The assembly of the thermal-magnetic trip unit 14' is best seen by referring now to both FIGS. 5 and 6 wherein the force-multiplier armature 19' is depicted prior to insertion of the offset extension 35 within the rectangular slot 36 formed within the latching element 20', as indicated by the directional arrow. The latching element is similar to that described earlier and includes a slot 21 on the bottom thereof for receiving the hook 22 and includes a pair of tabs 33 which receive and support the offset tab 32 formed on the top part of the magnet 18. A planar spring 38 can be inserted between the offset extension 35 on the force multiplier armature and the top part of the latching element to bias the force-multiplier armature away from the latching element if so desired. The operation of the force-multiplier armature 19' is best seen by now referring to the thermal-magnetic trip units 14' depicted in FIGS. 7A-7C. The bimetal 16 extending within the magnet 18 and magnet sidepiece 18A is positioned at a fixed distance relative to the magnet and the force-multiplier armature 19'. The magnetic air gap between the edge of the magnet sidepiece 18A nd the edge of the force-multiplier armature sidepiece 19'A is depicted at D1 ' in FIG. 7A under quiescent current conditions. The hook 22 on the releasable element 23 is retained within the slot 21 and the projection 37 on the offset top part 35 of the force-multiplier armature 19' is held flat against the surface of the latching element 20' by the action of the spring 38 against the releasable element 23. The lever effect of the force-multiplier armature 19' is best seen by referring back to FIG. 6 where the ratio of the length L1 of the bottom part 19 to the length L2 of the top offset part 35 of the force-multiplier armature comprises the force multiplication factor of the lever arms L1, L2. The force-multiplier operates on the top edge 36A of the rectangular aperture 36 providing a fulcrum for operation of the top part 35 of the force-multiplier armature by means of the protrusion 37 formed on the force-multiplier armature extension 35. The occurrence of an overcurrent condition through the bimetal 16, induces a magnetic force of attraction between the magnetic sidepiece 18A and the edge of the force-multiplier armature sidepiece 19'A across the magnetic air gap D1 '. The corresponding displacement of the force-multiplier armature 19' in the direction of the magnet sidepiece 18A increases the magnetic force applied across the new magnetic air gap D2 ' as depicted in FIG. 7B. The increased magnetic force is reflected in a substantial increase in the displacement force lever action applied to the releasable element 23 by means of the protrusion 37 on the top part 35 of the force-multiplier armature 19'. Further increase in the magnetic force generated between the magnet 18 and the force-multiplier armature sidepiece 19'A substantially increases the force applied to the releasable element 23 and moves the force multiplier sidepiece 19'A toward the magnet sidepiece 18A and reduces the magnetic separation gap to D3 ' as shown in FIG. 7C. This in turn rotates the top part 35 of the force-multiplier armature 19' to the extent that the releasable element 23 moves away from the latching element 20' driving the hook 22 out of the slot 21. This allows the circuit breaker operating mechanism to become articulated and separate the circuit breaker contacts. Upon cessation of the overcurrent condition and the collapse of the magnetic force between the magnet 18 and the force-multiplier armature 19', the force-multiplier armature rotates back against the latching element 20' by return bias provided by the flat spring 38.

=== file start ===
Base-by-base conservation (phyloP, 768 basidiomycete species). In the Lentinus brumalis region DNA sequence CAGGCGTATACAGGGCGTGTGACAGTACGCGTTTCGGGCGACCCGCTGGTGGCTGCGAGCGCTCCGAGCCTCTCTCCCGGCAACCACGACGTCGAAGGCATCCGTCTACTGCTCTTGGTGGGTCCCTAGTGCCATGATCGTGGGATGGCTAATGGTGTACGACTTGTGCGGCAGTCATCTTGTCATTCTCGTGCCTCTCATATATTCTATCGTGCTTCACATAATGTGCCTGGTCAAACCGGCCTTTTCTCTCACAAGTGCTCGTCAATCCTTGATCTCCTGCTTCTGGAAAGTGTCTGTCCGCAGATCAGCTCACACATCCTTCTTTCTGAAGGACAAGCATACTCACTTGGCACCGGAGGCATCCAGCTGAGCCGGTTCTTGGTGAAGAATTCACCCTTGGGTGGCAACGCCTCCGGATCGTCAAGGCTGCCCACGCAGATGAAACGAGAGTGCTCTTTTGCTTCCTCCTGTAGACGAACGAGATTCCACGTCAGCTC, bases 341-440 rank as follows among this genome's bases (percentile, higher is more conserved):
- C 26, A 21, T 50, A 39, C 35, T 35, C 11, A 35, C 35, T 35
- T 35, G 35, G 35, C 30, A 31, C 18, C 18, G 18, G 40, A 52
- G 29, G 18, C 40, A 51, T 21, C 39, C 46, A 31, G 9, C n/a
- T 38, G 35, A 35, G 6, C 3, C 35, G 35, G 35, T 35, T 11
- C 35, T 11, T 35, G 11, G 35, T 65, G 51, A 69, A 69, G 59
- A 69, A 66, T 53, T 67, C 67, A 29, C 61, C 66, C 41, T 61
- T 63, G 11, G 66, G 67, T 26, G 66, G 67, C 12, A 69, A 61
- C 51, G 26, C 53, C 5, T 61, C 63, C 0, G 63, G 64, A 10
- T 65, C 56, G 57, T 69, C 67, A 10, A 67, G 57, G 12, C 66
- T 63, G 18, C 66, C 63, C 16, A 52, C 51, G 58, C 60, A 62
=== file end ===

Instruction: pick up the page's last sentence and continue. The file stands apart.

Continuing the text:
It is thus seen, that in addition to reducing the separation distance between the magnet and the latching element, by the of the force-multiplier armature in accordance with the relationship between the magnetic force and the magnetic air gap separation distance, the force-multiplier armature substantially improves the magnetic trip response by mechanically pushing against the releasable element while the force-multiplier armature is simultaneously pulling the latching element away from the releasable element hook. Consistent and low current magnetic response can accordingly be achieved by controlling the ratio of the lengths L1 and L2 of the force-multiplier armature to lengths LI an increase the mechanical displacement force.
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|U.S. Classification||335/35, 335/167, 335/37, 335/23|
|Jul 26, 1996||FPAY||Fee payment|
Year of fee payment: 4
|Jul 7, 2000||FPAY||Fee payment|
Year of fee payment: 8
|Mar 8, 2004||FPAY||Fee payment|
Year of fee payment: 12